1987 and the day the RUC saved me from the Lancashire hot pot boys…

There was so much violence back then. That year alone saw 98 people lose their lives. Like the violence itself, the people who died came from all perceived sides in the conflict. However, almost half those who died were recorded as ‘civilians’.

I was a 15 year old civilian in the summer of 1987. Despite the violence that raged around me, my life went on as normal- as normal as it could have been. Each evening, now that school was over, I met up with friends and we ‘dandered’ or walked around the district. We tried our best to bump into girls we knew (or even better, girls we didn’t know yet) and sometimes sat on walls or stopping off points to laugh and play music on big ‘ghetto blaster’ radio cassette players. One such stopping off point was at the top of the street where I lived. There was a big bakery there. During the day it buzzed with activity as the bakers made bread, buns and cakes. Delivery vans came and went and the waft of fresh produce filled the air. The bakers worked right through the night in shifts, but evenings were quieter than the days. We often gathered outside the big building, standing or sitting next to its long grey cement wall. This wall would double as a handball court and football net. “Meet you at the bakery” was a common arrangement made in those days.

The bakery wall was adorned with all sorts of graffiti. My memory is that we (my friends and I) were responsible for very little of it. It was the usual mix of names, political slogans and innuendo. But in 1987, new graffiti began to appear. Every now and then a symbol was carefully sprayed onto the wall. Usually a shape in a solid colour, we didn’t at first know what these meant. However, we came to realise that they were drawings from the insignia of the regiment of British soldiers who happened to be stationed at any particular time in the barracks a quarter of a mile down the road at Andersonstown Police Station. They were announcing their arrival I guess. We didn’t give it much thought, mostly.

During early summer 1987 another one of these symbols appeared. It was a solid gold diamond shape. I can still see it so clearly in my mind. Someone had taken time spraying it on the wall. It was big and well filled in. Big enough for us to notice and connect it to the newly arrived soldiers. We saw it on the top of their jacket sleeves as they walked around the district in the following days. They were from the Lancashire Regiment. At some stage, they must have returned with the spray can, because writing appeared underneath the symbol. It read,

“Lancashire hot pot boys”

It had a confidence about it. It was almost jubilant. All was to change for the newly arrived regiment. On 4th June 1987, a 21 year old man (6 years older than I was at the time and just a boy to the man I am now) was shot dead. He was shot in the neck and bled to death on the road side about two miles from my house. His friends tried to save him. They crowded round him and tried to stem his wound. But to no avail He died. His name was Joseph Leach. He was a private in the Lancashire Regiment.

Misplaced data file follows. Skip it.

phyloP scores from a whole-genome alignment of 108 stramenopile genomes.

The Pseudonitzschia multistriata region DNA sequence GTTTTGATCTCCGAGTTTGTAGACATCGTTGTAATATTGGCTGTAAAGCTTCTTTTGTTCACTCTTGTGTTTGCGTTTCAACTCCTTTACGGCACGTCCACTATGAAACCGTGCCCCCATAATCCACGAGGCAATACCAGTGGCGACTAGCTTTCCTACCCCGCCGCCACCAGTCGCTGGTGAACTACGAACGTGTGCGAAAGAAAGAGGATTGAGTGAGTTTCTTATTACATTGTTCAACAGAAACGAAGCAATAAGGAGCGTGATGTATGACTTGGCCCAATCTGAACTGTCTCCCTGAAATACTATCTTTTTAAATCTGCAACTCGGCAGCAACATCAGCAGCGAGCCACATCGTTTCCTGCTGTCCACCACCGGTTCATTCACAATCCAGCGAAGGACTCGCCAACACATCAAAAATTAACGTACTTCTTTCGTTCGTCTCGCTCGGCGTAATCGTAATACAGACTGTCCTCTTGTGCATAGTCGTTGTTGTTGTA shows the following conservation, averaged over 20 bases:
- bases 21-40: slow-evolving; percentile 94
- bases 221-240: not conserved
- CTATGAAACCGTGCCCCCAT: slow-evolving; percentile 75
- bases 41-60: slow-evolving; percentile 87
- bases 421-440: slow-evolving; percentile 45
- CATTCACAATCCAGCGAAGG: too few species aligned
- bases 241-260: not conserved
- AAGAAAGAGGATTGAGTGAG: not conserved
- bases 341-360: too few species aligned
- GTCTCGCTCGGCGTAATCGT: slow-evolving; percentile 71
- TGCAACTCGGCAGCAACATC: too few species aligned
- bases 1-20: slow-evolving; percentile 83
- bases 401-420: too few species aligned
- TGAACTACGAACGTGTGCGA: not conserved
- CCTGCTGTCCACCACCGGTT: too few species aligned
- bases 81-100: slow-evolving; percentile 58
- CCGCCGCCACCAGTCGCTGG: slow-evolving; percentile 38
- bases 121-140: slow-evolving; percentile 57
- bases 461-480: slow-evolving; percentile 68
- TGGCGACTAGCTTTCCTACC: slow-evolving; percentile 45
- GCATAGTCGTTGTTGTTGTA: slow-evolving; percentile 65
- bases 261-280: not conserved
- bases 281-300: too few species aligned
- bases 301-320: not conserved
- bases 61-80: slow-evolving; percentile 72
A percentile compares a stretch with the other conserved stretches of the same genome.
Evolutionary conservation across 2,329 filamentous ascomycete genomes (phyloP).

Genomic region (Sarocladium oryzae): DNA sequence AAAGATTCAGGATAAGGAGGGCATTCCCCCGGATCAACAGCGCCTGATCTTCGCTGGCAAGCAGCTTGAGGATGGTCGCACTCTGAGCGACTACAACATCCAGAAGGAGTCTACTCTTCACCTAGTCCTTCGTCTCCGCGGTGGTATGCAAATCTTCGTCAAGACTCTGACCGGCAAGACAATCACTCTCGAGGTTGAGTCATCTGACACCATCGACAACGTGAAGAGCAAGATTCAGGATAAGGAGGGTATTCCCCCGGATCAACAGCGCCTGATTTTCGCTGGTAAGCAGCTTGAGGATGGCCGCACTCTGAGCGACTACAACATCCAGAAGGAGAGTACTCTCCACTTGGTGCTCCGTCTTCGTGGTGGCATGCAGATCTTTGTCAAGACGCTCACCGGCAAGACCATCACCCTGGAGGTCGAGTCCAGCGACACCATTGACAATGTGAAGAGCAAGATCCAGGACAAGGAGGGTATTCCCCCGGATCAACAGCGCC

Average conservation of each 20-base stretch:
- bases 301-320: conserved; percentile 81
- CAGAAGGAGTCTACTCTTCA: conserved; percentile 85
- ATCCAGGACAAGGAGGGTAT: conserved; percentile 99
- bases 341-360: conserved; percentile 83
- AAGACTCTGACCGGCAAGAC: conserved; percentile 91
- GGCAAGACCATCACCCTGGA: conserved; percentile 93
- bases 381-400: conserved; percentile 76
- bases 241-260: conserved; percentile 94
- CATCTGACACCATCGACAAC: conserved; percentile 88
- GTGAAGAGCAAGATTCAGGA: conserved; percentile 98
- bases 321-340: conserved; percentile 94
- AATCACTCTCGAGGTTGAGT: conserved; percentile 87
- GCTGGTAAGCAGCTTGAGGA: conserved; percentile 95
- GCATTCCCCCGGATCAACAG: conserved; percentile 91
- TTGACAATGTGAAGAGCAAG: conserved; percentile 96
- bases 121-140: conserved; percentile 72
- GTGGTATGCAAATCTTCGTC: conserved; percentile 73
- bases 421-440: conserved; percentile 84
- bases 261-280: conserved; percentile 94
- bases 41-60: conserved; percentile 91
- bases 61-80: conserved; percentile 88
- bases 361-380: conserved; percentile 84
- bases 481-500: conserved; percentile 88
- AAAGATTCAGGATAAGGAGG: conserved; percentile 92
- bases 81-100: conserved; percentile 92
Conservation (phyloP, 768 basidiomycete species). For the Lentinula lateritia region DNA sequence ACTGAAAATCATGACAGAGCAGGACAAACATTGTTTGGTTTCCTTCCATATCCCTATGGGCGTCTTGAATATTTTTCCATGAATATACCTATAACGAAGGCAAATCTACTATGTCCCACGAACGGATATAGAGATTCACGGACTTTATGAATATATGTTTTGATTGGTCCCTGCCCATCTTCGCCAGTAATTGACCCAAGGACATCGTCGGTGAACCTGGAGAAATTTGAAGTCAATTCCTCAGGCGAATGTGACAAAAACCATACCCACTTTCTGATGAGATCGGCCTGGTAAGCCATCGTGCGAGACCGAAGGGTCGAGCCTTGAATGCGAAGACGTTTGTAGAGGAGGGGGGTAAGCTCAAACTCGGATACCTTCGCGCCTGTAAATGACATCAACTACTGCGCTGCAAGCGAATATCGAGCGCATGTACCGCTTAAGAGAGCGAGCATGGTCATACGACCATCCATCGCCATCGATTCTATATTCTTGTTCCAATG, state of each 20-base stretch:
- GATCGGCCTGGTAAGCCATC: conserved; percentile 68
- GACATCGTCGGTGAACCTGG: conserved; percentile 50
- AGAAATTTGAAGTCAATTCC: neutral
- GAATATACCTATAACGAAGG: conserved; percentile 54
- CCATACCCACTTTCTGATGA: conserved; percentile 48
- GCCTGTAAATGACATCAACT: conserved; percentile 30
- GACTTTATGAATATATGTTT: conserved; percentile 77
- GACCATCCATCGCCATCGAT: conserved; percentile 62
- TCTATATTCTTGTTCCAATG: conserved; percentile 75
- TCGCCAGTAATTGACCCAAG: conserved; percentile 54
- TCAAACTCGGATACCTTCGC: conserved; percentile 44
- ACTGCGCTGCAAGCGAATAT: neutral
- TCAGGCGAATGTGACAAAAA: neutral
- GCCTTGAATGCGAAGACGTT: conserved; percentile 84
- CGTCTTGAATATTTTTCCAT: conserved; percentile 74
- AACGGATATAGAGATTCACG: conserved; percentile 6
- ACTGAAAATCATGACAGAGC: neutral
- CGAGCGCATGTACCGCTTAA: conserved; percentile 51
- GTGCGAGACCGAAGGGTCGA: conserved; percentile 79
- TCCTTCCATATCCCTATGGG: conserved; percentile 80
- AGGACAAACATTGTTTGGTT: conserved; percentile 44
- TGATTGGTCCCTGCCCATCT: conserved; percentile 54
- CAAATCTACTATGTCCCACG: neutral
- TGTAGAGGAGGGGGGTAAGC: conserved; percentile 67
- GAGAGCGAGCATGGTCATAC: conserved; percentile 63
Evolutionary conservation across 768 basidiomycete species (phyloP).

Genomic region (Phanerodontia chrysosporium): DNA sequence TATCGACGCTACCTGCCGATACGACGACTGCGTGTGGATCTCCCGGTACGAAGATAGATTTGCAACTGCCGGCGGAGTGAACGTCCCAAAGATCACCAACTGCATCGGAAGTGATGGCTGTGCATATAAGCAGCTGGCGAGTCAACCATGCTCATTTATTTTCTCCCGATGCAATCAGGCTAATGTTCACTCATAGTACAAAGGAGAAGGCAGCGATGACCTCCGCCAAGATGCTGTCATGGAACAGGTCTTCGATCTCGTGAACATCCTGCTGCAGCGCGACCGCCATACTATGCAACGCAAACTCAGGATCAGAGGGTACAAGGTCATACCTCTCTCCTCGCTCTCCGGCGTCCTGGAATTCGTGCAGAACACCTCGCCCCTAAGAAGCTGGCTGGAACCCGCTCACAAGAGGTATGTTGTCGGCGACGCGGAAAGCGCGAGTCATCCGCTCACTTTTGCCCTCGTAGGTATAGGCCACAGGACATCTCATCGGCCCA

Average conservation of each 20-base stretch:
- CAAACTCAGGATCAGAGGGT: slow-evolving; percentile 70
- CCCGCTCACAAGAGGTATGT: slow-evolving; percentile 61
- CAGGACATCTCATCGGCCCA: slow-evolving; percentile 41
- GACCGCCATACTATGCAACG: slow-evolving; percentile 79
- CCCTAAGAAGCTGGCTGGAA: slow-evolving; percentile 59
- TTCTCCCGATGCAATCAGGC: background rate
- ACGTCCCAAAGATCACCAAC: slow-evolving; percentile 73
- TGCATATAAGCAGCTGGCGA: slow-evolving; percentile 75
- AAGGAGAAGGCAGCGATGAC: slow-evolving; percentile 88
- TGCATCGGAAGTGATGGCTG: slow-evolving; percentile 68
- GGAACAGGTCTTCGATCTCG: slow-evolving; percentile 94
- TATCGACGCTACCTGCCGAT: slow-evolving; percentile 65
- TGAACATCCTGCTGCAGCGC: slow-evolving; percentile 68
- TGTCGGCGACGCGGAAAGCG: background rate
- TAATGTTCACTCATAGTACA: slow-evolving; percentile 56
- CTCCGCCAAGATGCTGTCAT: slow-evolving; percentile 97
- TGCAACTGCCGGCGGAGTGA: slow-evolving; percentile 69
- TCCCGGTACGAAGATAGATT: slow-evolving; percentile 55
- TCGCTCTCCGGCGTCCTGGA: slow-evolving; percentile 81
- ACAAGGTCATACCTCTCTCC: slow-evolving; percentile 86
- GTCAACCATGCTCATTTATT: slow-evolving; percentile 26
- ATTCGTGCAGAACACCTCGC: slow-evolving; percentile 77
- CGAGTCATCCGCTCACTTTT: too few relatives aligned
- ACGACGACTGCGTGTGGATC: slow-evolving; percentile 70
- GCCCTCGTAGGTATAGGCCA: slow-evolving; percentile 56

Private Leach was not the only soldier to die that year. He was one of many. Others died too. There were IRA men killed as well. There were shootings by the SAS as well as the UFF, UVF, UDA in that year too. A report was delivered earlier that year about the ‘shoot to kill’ policy, where police and army personnel allegedly killed people when arresting them would have been both possible and legally the right thing to do. It was a bad year in the middle of very bad years.

But the death of Private Leach was close to home for me- literally.

A few days after he died, someone scrawled over the graffiti on the bakery wall. They changed the text under the gold diamond shape. It now read,

“Lancashire hot shot boys. Leach stuck his neck out”

Sick. No matter what political persuasion, laughing at anyone who has been killed is wrong. I didn’t like to see the graffiti. It made me sad and worried me too. It brought the violence of the place I lived in, even closer. And it led to a series of events that have stuck in my mind ever since.

Later in June 1987 four of us friends were standing near the bakery wall talking. Round the corner came a patrol of soldiers. We saw their gold diamond shaped insignia and knew they were from the Lancashire Regiment. They came straight towards us, guns raised and voices booming.

“Up against the wall. Up against the wall”.

They roughly pushed us to the wall and stood us, spread-eagled, against it. They were agitated, worked up and ready for action. We were boys. Not involved in anything untoward. And speaking for myself, I was petrified. There was a nervous energy in their voices that was unfamiliar to me. The nearest I could equate it to was the sound of a football team in the dressing room before a big grudge match. They were the football team. And the grudge seemed to be against me and my friends.